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7. Master buttonholes and collars
I've never sewn a buttonhole. Or a proper collar. These are two things I want to learn to do this year, mainly because I want to make an Archer shirt. Well, several Archer shirts actually.

8. Sew my own swimwear
I don't like bikinis that come in a set because as previously mentioned, I'm a different size top and bottom. Bikinis that come as separates are often hideously expensive. The vast majority of bikinis come in colours that look great with a tan, and terrible if you have skin the shade of vampire that mine is. All bloody good reasons to make your own swimwear I think. Also, I like a one-piece swimming costume, but the majority out there in the shops are frumpy, it has to be said. I'd like to make something like the American Apparel one pictured, but without y'know, the horrible horrible fit.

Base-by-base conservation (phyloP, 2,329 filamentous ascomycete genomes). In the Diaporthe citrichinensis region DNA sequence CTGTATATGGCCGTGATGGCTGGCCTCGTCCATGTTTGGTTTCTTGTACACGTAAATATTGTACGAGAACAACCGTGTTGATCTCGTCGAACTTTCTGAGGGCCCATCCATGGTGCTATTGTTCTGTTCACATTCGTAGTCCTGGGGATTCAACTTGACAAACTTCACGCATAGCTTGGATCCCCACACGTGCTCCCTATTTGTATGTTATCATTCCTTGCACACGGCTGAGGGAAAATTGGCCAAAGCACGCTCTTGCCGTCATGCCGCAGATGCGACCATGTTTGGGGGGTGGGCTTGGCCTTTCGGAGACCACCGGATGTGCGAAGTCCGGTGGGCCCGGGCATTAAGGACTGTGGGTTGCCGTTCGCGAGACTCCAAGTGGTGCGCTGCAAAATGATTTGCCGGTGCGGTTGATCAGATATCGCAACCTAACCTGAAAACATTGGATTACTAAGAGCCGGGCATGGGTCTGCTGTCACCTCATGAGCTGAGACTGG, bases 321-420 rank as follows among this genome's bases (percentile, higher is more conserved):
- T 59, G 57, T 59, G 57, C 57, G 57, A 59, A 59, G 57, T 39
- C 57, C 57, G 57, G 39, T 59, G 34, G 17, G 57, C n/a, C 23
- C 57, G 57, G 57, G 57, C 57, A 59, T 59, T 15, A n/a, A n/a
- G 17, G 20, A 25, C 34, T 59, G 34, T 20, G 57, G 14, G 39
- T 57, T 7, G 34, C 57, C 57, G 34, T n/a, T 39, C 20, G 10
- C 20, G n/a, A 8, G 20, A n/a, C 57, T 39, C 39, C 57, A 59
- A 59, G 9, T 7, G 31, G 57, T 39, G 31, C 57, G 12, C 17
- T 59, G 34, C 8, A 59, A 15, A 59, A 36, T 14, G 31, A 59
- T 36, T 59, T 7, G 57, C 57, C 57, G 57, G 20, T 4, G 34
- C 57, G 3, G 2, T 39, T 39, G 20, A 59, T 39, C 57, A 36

9. Learn to screen print
I'm a huge fan of the printed/slogan t-shirt and I'd love to be able to design and make my own. Print Club London do one day workshops where you can learn to screen print on fabric (or paper, if you're more of an arty type.)

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10. Design and use my own Spoonflower fabric
I've been pretty obsessed with Spoonflower since I stumbled onto it last year. It's a site where you can upload your own designs and prints and have them printed onto loads of different types of fabric and paper. It's pricey, but the results seem worth it. I told my Dad about it and he got some wrapping paper made up for Christmas with pictures that he took of the ceiling of Canterbury Cathedral, which looked amazing and really special.

11. Sew something in Liberty print fabric
I used to think that Liberty prints were all the classic twee florals, which aren't really my cup of tea, but since reading sewing blogs I've discovered the amazing variety of prints they produce each season. I've now got my eye on several prints with tons of projects in mind using Liberty fabric. I'm a big one for procrastinating and leaving things unfinished though, and the price of Liberty fabric means I definitely couldn't leave it to waste! I definitely want to make at least one finished project with a Liberty print this year.